Start by locating the parts shown in image 1. Roll the prongs outward near their ends and inward near the base to begin developing the shape. Use the next three images as a guide. Notice that the ends of the prongs will become the neck, and flair out a bit while the base of this part will start to form the back of the head and curl inward. Glue the prongs together as shown in image 2. I've included a shot from the inside to help guide your glueing. (image 3)

The sides do not need as much shaping as they will begin to form the more angular features of the front of the face. Notice that the cheecks fold to almost 90 degrees as they wrap around to attach to the nose/mouth.

Attach the nose/mouth as shown in image 5. Use the shape of the nose and the bridge to guide your cheek folds.

Step 5: Build the Skull/ Inner Dome and Attach to the Face

Locate the two parts shown in image 1. Roll or press this against a mixing bowl to loosen it up and begin shaping.

Glue the prongs at a steep angle as shown in image 2 to achieve this inner dome's shape.

The inner dome fits fairly obviously (for once) into the parts you created in the previous step. Use the images to get a better look and take your time to glue a nice seam.

Mine is a little rough here, with the eyebrows not matching up, as I didn't fold the sides outward enough, but they're supposed to be a bit concave. I'm probably bringing out the exacto next (gasp) to make these fit up, and I really want to give it a bit more of the Ralph Mcquarrie look, but well see...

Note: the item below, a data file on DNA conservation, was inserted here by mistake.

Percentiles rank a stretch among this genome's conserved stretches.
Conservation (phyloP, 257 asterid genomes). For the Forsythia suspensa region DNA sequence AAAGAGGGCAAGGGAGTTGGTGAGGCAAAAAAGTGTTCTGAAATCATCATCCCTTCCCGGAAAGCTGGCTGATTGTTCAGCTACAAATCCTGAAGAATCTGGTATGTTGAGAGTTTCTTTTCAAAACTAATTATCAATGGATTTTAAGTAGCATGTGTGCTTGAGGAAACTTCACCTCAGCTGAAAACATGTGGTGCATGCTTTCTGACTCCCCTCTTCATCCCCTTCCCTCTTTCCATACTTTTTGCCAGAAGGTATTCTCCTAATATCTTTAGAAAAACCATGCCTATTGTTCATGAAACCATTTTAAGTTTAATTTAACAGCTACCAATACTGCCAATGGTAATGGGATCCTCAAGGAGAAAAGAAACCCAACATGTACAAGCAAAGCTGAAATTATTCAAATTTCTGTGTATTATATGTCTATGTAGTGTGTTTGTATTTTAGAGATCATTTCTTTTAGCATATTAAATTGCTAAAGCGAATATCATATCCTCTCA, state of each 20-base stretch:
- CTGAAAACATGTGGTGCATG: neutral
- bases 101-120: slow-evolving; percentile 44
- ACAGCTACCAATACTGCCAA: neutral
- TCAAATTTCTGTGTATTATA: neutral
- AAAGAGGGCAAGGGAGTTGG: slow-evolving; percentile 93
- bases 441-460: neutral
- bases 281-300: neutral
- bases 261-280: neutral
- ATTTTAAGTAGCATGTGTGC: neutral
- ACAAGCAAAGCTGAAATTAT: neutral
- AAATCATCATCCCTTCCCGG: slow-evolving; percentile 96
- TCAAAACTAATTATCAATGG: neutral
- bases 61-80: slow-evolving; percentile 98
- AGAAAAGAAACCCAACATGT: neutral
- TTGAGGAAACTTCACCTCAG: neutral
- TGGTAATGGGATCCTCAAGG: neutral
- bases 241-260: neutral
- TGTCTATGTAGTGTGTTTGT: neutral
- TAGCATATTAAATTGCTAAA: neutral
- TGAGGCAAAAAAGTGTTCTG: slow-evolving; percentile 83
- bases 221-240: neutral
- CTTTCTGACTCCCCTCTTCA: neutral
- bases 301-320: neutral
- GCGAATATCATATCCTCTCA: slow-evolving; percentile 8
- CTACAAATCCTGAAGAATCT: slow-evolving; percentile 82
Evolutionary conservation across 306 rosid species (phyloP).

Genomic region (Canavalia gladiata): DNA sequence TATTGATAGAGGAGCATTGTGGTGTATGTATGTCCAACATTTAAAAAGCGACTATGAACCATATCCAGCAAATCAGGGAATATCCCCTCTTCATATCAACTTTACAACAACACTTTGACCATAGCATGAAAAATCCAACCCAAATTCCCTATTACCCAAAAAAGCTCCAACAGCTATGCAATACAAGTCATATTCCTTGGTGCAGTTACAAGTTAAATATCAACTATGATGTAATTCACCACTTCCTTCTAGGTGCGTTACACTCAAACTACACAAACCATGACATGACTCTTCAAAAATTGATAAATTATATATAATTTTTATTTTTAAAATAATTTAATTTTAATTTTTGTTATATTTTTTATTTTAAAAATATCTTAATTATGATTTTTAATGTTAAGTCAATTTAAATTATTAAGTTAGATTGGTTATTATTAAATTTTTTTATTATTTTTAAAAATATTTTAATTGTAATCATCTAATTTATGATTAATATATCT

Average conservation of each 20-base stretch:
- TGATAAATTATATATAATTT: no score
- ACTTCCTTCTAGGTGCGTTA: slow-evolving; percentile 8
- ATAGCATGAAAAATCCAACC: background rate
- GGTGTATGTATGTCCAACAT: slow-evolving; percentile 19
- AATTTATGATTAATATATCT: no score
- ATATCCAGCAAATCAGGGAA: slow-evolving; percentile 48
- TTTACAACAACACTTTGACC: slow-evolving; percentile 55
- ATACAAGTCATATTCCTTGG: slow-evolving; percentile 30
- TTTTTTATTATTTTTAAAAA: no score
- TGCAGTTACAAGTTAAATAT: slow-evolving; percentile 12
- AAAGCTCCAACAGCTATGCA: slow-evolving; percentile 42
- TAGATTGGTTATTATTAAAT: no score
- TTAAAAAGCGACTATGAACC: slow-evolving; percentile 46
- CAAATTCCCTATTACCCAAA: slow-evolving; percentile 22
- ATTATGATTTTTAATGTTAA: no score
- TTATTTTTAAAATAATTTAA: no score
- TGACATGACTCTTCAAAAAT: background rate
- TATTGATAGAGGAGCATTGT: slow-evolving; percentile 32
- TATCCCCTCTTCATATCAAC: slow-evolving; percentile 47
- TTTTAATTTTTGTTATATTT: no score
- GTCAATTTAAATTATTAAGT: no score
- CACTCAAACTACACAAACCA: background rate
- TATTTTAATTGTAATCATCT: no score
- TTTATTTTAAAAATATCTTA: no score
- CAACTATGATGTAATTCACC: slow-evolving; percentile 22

Step 6: FinishING What I Started!

* Update So I loaned the semi-finished helmet to a friend for Halloween, after finishing it with a beautiful fiberglass resin and slick black paint job. She turned it into a super Lady Vader BUT our drunk friend fell on it and crushed it. (It was a great party, though.)

** Update #2 ** October 2019 ** The spirit of Halloween reached out to me and reminded me to fix this. (Thanks, friend from the comments.) Also, I paid back the drunk friend from the update above. I stayed at his place on a recent vacation and accidentally locked him out of the house for a night. So, it's clearly time to bring things back into balance.

I've added a link to Pepakura Designer to the materials list. Download this program to open up a 3D model of the helmet and match the parts to the model. If you're on a mac, like me, its a bit more trouble, as Pepakura is only for windows. I use a program called wine to run it and quickly view the models while I'm building, but it is an enormous hassle on the mac. So, I'm providing screenshots of the model in Papakura to help you finish your builds. As soon as I can get back into the shop, I'll cut another one and take pics as I build and finish it.

The dimensions in the program are probably good estimates, but I make a few changes to the parts in both size and shape to make them more efficient to cut on the machines that I use, so the dimensions you see in the screenshots may not be precise.

The photos are ordered to show each part and where it goes / how it is folded on the model. I have included a red marker in each set to help you orient the part. It's not the easiest build, but the geometry is there, if you let go and follow the will of the pepakura, you will find the fit.

Finishing cardboard can be pretty challenging if you are going for a really slick finished look. I used many coats of fiberglass and a LOT of sanding to finish mine. I have had a lot more fun using these cardboard helmets as a starting model for a more imaginative mashup. Cover it with black feathers to create a Darth Raven. Paint it pink and give it some cool sequined trim. Good luck, and I hope to see your builds in the comments below!